Language issues have cropped up on some of their travels.  Once, as their guide was cutting his way through the forest with his machete, he stopped and pointed at the mud and said “Bubba.” The Simpsons didn’t know what he was trying to say. He spoke little English, and they spoke little Spanish.

“We saw an eye open up, a yellow eye, and then another yellow eye open up,” Ann Simpson said.

A crocodile was in the mud.

They realized that the guide was trying to say, “don’t step on the crocodile, you stupid idiot,” she said, laughing.

During their trip to Ecuador, locals offered them sugar cane liquor, which they had to accept but couldn’t drink entirely before bed.  They took it back to their room, which was next to the kitchen. When they woke up, they found a few dozen dead roaches next to the cup, killed by the strong liquor.

“They were either dead or really out of it,” Rob Simpson joked.

Another time, his wife looked up at the rafters in the bedroom and noticed a black figure.

“Do they have giant tarantulas?” she asked her husband. “A giant tarantula was looking down at me,” she continued.

In Africa, during one of her late-night bathroom breaks, Ann Simpson said she heard rustling coming from a nearby bush. The bathroom was a canvas tent with a hole dug in the ground with a toilet that resembled a folding lawn chair. She heard rustling that got louder and louder, so she called to her husband.

“A giant African porcupine came out, rattling its quills,” she said. Scraps from the kitchen had attracted the animal to the area.

“It was an amazing creature,” her husband added.

The Simpsons said they saw many animals at night because that’s when they liked to hunt.

During a trip to South Africa, they saw a mother lion and three cubs kill a gazelle and eat it right in front of them.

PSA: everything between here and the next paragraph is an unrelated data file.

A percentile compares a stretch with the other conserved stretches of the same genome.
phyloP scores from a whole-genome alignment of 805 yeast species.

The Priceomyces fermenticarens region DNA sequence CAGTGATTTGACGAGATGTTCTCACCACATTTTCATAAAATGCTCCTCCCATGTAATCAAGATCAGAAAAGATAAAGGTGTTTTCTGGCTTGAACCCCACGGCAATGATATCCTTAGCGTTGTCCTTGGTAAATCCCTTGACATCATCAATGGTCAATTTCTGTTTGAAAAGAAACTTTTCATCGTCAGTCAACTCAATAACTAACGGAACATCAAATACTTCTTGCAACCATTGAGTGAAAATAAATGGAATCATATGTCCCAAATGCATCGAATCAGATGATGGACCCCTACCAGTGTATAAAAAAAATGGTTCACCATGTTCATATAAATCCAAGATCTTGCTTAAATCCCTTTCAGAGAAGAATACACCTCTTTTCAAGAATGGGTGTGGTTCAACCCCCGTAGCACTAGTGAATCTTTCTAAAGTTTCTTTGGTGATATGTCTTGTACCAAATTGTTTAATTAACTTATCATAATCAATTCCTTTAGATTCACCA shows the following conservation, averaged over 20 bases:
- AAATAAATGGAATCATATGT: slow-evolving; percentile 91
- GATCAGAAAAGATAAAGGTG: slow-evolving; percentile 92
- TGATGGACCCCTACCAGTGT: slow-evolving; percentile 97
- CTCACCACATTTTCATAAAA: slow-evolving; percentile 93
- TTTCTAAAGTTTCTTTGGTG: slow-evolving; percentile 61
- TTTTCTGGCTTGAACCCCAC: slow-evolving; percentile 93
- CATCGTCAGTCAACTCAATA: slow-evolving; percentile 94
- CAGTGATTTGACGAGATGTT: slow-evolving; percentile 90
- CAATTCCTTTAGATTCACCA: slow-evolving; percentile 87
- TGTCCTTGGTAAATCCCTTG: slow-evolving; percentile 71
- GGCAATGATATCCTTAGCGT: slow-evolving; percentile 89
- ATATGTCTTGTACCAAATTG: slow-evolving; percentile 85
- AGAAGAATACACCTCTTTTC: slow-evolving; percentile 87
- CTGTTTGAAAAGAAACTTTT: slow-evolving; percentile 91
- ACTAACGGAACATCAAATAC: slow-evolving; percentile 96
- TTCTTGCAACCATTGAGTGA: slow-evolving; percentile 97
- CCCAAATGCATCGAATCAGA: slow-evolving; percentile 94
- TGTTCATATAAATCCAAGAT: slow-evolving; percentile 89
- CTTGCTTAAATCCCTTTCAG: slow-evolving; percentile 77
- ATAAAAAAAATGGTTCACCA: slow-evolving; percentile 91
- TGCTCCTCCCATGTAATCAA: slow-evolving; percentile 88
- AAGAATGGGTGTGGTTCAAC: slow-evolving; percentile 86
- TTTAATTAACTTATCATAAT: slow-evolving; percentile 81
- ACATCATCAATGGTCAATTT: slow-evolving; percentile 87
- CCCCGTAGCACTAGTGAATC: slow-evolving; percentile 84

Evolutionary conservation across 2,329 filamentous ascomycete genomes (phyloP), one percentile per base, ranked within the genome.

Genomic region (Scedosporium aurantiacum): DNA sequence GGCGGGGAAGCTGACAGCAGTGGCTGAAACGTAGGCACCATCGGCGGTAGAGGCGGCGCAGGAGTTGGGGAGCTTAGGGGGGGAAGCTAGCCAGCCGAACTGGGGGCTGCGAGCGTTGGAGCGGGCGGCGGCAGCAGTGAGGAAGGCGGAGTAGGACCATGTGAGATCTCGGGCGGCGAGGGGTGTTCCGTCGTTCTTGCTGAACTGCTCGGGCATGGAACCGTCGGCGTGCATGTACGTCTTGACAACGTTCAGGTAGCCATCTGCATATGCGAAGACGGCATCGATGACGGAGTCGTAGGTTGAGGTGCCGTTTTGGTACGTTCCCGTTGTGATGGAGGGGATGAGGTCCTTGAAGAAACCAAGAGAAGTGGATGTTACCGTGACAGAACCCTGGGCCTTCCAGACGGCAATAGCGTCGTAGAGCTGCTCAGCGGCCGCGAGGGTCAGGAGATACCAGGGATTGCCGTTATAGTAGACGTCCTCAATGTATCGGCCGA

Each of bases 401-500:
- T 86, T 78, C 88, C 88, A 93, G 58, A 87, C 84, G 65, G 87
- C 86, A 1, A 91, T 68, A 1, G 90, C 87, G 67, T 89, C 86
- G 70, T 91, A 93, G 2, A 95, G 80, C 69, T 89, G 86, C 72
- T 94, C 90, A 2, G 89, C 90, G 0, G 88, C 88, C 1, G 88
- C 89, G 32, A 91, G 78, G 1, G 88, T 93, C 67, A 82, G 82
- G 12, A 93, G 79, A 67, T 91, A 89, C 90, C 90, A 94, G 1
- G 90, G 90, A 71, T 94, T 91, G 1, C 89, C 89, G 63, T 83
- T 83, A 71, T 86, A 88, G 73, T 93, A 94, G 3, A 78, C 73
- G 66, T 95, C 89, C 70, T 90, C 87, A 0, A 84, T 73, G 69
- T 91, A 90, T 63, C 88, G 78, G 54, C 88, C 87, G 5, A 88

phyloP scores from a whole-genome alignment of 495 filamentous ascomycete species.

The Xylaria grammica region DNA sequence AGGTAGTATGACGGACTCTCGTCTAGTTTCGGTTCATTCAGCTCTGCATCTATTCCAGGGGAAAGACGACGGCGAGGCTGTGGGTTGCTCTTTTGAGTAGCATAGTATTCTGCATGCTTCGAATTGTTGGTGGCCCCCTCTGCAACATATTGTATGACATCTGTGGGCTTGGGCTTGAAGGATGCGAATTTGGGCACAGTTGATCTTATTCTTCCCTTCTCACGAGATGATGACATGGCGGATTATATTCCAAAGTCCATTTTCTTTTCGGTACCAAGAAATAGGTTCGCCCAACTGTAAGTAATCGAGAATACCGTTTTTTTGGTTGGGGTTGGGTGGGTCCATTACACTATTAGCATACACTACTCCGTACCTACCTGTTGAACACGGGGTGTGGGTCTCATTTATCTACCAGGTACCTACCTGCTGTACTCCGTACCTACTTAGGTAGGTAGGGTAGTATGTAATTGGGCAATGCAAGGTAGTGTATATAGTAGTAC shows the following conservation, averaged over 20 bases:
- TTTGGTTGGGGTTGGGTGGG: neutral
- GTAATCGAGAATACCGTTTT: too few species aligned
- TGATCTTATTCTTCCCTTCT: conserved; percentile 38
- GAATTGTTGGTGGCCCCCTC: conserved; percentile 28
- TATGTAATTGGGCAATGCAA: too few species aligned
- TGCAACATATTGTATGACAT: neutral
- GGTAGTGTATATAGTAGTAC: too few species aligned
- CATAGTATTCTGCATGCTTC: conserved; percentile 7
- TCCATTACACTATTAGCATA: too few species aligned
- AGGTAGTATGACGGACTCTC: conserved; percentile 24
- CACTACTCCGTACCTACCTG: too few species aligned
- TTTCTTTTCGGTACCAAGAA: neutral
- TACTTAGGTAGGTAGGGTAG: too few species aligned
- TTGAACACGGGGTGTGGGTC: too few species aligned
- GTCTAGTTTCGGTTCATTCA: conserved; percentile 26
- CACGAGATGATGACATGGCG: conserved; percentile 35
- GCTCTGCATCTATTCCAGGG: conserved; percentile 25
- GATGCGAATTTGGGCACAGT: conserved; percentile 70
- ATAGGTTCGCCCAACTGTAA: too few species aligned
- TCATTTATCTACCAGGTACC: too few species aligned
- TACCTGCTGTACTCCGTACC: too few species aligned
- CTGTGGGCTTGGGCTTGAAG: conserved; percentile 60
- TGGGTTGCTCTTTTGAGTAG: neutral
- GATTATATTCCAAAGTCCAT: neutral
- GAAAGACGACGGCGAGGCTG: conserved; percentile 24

“You could even hear them crunch on the bones,” Rob Simpson said.

Back in the classroom, the Simpsons say they use the photos they have taken and information gathered during these trips to bring the materials they teach to life so that even if students can’t afford to go on these trips, they can still feel like they’ve traveled somewhere exotic.

“I use them almost everyday,” Rob Simpson said.

He recounted the time he was teaching his class about animal behavior in Africa and a student, who was from Africa, confirmed from first-hand experience what his teacher was saying. The student said that the way a bird sings allows you to determine if there is a lion or a python in the area.

Along with traveling to remote areas of the planet, the Simpsons have written many books on nature, most with a concentration on national parks.

A book on Yellowstone National Park is at a printer now, and they are  working on a project for the Blue Ridge Parkway.

The Simpsons say they hope “we’ll educate people with these books about the amazing nature, and then they’ll want to protect it.”

Contact staff writer Kaley Toy at 540-465-5137 ext. 176, or